One of the hardest parts of working in the modern office is nailing down email etiquette. We here at WSW naturally have a lot of opinions about email. One half of us happens to be an editor at a publishing company, so 75% of her day is spent writing emails and judging others on their netiquette.
When considering what emails warrant a reply, the short answer is “every single email, all the time.” HOWEVER, what about Reply Purgatory? You know what we mean, it goes a little something like this:
-- Dear Milton, Attached please find the TPS Report. Please note the new cover letter. Thanks and have a great day! Regards, Samir -- Thanks Samir. By the way, I'm still looking for my stapler. Let me know if it turns up. Milton -- Hi Milton, Sorry to hear. Will keep you posted on its whereabouts if I happen across it. Samir -- Thanks Samir. I appreciate it! -- Sure, no problem. Keeping my eye out. Thanks. -- Thanks. I'll take a look at this TPS Report. -- Thanks! I think you'll like what I did with the spreadsheet on page 5. --
The emails grow shorter and more informal with each round, but seemingly something in each message needs a reply. The longest Reply Purgatory we’ve personally experience lasted over a day.
How to stop the insanity before it starts? At what point did Samir and Milton take their exchange from normal colleague back-and-forth to the 9th circle of Hell? There are two approaches to email etiquette in general:
1. The No-Nonsense Approach
2. The Overcompensating Friendly Tone Approach
WSaW is split on which approach is better. Some of us lean toward #1 because nothing besides business information is important enough to put in writing. By this school of thought, the above email conversation should have ended at Milton’s first reply. In this scenario, Samir, being a No-Nonsenser, does not know where Milton’s stapler is and will therefore not reply because he has nothing valuable to add to the coversation.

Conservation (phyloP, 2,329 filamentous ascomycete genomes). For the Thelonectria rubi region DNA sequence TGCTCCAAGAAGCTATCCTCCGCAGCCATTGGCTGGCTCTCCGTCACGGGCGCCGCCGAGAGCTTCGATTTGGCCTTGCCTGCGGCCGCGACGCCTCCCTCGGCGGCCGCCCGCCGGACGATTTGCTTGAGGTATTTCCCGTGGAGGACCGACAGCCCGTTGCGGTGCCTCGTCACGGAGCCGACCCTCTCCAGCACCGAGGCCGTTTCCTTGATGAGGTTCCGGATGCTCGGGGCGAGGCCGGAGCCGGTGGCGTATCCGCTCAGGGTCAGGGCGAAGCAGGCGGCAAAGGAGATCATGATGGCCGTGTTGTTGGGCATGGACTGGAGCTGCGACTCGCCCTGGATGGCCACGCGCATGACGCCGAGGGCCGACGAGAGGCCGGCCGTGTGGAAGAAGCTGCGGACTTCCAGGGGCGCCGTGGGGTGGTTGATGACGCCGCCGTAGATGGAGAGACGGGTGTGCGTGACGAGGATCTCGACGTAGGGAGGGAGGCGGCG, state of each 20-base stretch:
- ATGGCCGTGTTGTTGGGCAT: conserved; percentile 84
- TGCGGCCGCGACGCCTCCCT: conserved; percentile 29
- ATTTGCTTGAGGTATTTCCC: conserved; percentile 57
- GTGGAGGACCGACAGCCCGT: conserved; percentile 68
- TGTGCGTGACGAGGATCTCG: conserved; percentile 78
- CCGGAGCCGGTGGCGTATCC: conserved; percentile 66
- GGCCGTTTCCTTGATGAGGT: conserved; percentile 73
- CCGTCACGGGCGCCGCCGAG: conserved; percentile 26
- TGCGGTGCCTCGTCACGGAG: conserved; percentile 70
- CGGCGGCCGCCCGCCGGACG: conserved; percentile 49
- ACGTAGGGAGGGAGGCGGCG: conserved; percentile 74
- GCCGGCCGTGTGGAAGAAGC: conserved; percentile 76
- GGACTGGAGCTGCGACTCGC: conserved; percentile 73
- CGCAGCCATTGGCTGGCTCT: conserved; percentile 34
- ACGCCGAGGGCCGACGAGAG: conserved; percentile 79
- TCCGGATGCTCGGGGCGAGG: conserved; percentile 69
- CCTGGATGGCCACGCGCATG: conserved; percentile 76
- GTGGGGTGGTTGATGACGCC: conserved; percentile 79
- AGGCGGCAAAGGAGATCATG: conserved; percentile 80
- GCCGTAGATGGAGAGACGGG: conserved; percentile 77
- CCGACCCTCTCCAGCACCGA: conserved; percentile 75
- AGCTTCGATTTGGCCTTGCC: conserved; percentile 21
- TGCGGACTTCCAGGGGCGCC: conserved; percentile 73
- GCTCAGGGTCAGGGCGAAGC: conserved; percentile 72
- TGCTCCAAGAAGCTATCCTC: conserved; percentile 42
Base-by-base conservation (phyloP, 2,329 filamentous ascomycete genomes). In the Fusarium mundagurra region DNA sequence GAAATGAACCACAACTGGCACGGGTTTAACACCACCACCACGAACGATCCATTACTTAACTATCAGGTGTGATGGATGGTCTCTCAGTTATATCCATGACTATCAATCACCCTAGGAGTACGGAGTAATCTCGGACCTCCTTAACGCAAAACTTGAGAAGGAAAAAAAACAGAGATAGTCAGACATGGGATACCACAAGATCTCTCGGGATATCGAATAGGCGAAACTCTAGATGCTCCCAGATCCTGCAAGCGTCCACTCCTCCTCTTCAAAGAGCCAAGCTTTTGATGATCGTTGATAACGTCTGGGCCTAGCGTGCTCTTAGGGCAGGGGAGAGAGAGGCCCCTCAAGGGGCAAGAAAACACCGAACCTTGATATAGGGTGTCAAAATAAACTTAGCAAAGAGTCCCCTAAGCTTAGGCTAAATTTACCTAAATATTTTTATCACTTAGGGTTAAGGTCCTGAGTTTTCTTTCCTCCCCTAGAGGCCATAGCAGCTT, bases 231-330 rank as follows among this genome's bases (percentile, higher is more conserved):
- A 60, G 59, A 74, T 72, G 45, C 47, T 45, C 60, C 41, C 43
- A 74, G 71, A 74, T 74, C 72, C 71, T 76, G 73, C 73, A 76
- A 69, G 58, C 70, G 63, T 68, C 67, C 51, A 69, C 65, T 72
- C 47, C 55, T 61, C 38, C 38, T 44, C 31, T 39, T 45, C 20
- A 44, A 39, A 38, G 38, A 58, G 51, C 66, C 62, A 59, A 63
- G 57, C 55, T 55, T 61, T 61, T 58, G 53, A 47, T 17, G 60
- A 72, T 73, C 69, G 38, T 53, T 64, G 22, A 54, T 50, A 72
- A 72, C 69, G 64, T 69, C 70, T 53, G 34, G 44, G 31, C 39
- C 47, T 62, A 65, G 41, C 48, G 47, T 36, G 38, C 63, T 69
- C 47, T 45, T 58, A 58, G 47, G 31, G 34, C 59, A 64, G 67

Others of us prefer #2. It is easy to tell which people you work with subscribe to #2 based on the number of exclamation points they plop into one email. Overcompensaters worry about sounding too severe, and so will gladly let an email thread grow to avoid being the rude non-responder. There is an art to this overcompensation, however. The trick is to let your effervescence shine but still cut the conversation off before it becomes too onerous. In the above example, Samir shouldn’t have replied to Milton’s second email.
It takes years of practice to refine overcompensation to perfection. Eventually you learn the quirks of each individual you are corresponding with and just how far you should let the emails go with him or her. For this reason, it may be better to just commit to being No-Nonsense.
Unless the email is about penis enlargement. Those threads should run in perpetuity.
Got obvious advice? Got a question? Submit to wearshoesatwork <at> gmail.com